Sir Menzies Campbell said it was up to Welsh Liberal Democrats if they wanted to go into coalition with other Welsh Assembly parties.
He said he would not dictate to his party's Welsh wing if there was no outright majority in the Assembly after next year's election.
On the eve of the Welsh Lib-Dems conference he said, "It's a matter for the (Lib-Dem) group to decide how best to represent the people of Wales.
"It's for those who are elected to determine how they think the people of Wales can best be served."
And he insisted there would be no rightward shift under his leadership.
"There's no question of a shift to the right. I'm a politician of the centre left," he told ITV Wales.
He said he wanted to maintain the party's "traditional values" but give them "contemporary relevance".
The Lib-Dems - the smallest party in Cardiff Bay - were in coalition with Labour in the Assembly between 2000 and 2003. Their best chance of power in 2007 is likely to be in another joint administration.
Meanwhile, party president Simon Hughes last night said allowing Welsh and Scottish MPs to vote on English issues was "unacceptable".
Mr Hughes, who was defeated in the race to lead the Lib-Dems, said it was time to change the rules, which caused "growing resentment" in England.
But Sir Menzies - himself a Scottish MP - insists there should be no reform without a wider overhaul of the constitution.
Sir Menzies has said there should be no "knee-jerk" reaction to a series of knife-edge votes at Westminster.
The question of who should vote on which issues has risen up the political agenda in recent weeks as Prime Minister Tony Blair attempts to force through controversial reforms.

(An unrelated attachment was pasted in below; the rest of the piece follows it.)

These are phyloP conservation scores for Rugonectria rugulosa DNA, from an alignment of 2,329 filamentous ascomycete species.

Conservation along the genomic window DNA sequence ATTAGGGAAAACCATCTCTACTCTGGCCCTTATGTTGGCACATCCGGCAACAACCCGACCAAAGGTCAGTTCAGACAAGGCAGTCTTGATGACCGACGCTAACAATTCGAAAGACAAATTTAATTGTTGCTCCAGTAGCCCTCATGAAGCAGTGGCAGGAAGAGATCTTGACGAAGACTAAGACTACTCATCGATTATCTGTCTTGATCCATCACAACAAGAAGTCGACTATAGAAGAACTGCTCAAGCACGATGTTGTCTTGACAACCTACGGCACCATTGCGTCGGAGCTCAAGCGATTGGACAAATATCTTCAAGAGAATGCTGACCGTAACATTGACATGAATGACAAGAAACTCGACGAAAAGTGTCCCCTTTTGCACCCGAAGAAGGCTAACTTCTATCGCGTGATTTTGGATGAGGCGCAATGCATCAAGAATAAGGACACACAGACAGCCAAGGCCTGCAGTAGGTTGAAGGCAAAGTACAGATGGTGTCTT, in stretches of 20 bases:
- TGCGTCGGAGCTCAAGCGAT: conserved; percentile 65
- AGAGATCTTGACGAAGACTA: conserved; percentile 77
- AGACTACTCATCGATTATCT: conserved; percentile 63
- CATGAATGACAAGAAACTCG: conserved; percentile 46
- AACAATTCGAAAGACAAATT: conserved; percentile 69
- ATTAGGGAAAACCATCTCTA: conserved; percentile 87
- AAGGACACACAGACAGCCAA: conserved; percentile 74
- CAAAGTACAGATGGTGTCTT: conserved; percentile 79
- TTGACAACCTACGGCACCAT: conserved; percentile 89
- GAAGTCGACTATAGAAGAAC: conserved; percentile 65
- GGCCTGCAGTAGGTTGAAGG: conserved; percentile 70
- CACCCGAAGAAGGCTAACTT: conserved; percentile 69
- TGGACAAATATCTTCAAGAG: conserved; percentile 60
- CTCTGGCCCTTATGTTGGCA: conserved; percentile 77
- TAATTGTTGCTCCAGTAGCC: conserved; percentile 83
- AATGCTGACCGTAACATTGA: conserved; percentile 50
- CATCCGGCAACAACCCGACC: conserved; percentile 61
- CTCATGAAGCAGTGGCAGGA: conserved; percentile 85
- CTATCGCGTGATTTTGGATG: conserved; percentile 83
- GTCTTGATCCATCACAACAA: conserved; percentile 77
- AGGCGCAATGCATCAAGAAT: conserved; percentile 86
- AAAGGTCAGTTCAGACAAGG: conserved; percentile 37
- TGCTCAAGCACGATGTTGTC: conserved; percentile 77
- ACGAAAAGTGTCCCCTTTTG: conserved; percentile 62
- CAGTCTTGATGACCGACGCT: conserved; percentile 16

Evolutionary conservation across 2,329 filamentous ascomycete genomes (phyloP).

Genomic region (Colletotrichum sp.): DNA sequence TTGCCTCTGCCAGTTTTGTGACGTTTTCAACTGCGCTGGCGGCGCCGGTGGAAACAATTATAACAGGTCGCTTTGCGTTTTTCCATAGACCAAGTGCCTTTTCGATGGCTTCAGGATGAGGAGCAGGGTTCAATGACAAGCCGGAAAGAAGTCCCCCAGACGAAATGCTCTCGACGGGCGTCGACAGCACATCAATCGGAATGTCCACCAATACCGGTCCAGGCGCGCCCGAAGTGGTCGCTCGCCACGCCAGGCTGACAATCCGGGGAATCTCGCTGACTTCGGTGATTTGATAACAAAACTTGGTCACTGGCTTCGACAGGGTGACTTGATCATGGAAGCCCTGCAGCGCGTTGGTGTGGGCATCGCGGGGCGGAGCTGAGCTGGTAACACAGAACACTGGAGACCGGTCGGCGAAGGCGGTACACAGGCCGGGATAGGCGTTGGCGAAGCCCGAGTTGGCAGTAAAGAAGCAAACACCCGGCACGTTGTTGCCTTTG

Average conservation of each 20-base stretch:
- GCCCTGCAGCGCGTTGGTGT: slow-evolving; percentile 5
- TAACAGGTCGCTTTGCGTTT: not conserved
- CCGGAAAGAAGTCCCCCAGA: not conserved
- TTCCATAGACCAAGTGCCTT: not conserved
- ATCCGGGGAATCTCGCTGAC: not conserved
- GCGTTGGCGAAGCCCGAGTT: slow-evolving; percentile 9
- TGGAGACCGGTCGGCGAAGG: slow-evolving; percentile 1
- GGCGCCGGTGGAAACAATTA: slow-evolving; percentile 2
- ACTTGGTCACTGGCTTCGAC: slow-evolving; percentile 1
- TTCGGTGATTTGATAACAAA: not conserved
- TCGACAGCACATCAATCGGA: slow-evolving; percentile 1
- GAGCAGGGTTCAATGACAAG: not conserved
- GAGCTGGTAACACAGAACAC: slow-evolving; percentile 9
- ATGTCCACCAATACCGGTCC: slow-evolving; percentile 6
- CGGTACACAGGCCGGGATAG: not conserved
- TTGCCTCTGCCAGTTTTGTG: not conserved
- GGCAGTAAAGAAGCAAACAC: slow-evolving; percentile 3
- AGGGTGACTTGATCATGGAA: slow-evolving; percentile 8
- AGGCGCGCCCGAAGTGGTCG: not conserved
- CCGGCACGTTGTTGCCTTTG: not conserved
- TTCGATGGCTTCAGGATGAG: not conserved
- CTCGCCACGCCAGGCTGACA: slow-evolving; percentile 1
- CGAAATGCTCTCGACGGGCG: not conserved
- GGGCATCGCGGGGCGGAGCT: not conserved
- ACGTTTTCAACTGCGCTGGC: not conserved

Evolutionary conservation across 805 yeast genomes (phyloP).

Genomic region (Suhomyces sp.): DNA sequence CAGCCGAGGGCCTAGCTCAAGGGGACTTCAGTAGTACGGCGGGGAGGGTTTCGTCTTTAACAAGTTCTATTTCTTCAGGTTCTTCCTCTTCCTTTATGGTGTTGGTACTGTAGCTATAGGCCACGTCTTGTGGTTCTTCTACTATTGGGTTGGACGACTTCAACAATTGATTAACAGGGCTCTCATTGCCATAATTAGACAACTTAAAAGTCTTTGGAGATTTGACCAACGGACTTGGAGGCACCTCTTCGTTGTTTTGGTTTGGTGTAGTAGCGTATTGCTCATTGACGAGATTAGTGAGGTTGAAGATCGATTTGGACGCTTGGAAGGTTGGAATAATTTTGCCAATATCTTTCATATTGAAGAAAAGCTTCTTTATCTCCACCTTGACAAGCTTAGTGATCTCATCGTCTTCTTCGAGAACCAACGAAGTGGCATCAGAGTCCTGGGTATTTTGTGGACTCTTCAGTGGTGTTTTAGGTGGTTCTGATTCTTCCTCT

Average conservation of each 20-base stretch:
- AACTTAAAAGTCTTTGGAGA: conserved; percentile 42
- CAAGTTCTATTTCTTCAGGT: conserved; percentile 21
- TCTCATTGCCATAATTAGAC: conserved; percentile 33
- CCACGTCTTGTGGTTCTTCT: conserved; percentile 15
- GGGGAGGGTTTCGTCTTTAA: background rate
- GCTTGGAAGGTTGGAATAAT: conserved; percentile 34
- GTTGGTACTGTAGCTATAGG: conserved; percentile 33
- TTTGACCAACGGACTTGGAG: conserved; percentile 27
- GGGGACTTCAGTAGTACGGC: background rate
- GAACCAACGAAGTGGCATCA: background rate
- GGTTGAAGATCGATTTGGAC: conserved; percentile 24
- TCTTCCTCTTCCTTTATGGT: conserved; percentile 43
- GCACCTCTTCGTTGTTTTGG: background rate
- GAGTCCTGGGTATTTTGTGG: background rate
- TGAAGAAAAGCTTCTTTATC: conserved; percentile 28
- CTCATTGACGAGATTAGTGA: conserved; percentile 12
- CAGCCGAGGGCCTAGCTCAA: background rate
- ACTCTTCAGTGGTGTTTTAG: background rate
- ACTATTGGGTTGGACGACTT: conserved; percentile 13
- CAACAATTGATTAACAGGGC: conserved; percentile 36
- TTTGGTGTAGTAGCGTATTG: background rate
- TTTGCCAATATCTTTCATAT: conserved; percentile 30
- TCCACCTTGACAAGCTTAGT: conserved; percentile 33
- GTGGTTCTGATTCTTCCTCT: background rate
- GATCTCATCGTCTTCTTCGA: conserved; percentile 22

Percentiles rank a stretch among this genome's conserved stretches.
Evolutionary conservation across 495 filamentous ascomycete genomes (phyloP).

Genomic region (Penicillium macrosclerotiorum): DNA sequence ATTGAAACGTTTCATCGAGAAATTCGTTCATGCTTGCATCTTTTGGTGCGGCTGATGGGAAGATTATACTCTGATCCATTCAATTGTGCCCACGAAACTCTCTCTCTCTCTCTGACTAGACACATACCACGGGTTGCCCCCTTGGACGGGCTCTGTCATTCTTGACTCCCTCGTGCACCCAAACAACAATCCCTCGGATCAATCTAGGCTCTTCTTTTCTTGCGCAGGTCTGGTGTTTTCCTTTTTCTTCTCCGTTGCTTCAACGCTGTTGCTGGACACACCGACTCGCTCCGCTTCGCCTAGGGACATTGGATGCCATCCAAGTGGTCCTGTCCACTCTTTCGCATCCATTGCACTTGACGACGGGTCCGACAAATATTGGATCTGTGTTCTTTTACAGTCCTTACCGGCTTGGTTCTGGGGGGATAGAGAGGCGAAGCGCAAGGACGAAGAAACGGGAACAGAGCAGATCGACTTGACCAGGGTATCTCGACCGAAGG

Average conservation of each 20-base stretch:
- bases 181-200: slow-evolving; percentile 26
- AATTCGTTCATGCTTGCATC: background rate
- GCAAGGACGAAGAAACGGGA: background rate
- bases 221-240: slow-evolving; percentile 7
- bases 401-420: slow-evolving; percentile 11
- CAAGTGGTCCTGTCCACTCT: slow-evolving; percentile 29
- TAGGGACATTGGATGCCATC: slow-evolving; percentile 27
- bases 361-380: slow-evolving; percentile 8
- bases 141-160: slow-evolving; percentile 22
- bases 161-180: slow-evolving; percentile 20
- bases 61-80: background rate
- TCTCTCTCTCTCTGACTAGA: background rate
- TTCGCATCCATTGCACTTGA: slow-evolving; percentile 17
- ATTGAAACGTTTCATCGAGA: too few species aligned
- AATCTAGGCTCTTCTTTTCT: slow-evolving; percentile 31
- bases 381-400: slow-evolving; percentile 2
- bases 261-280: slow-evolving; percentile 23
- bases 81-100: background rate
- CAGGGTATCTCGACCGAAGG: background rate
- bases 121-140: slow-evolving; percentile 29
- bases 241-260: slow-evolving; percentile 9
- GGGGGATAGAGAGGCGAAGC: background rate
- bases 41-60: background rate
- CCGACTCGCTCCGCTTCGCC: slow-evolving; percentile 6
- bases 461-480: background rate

Some only apply in England but need Welsh and Scottish MPs' support to clear the House of Commons.
Yesterday Lord Falconer, the Lord Chancellor and a key Blair ally, said calls for a ban on Welsh votes on English issues were based on a "misunderstanding of devolution", and rejected the idea of an English parliament.
But Mr Hughes, who grew up in Cardiff and Brecon, said, "Lord Falconer and the Government are putting their heads in the sand.
"The present Constitutional arrangements for making English decisions are unacceptable and need to be changed.
"There may not be massive demand for an entirely separate and new English parliament, but there is growing resentment at England-only issues being decided by politicians from other parts of the United Kingdom.
"This issue will not go away, and the Liberal Democrats are determined to make sure it doesn't."
Sir Menzies wrote in a newspaper in January, it would be "a grave mistake to tinker with one aspect of our constitutional arrangements in isolation."
In a speech in London yesterday Lord Falconer said the aim of devolution was "not to change the role of the national parliament. It was to provide the Scots and the Welsh with constitutional protection which the English, as over 80% of the population and the MPs, did not require.
"This misunderstands the role of Parliament, the role of an MP and the nature of legislation," he said.
MPs were in parliament to represent the UK as a whole, and there could be only one "class" of MP in that parliament, he said, adding, "The political reality is that any party purporting to be a national party must obtain as many votes as possible in England.
"Devolution protects Scotland and Wales from proposals for which there is no support in those countries."
The Liberal Democrats meanwhile, hope to use the conference as a springboard towards a strong performance in next year's Assembly elections.
Delegates will vote on whether to retain the flagship promise to replace council tax with local income tax.
Page 2- Lib-Dems' coalition road to power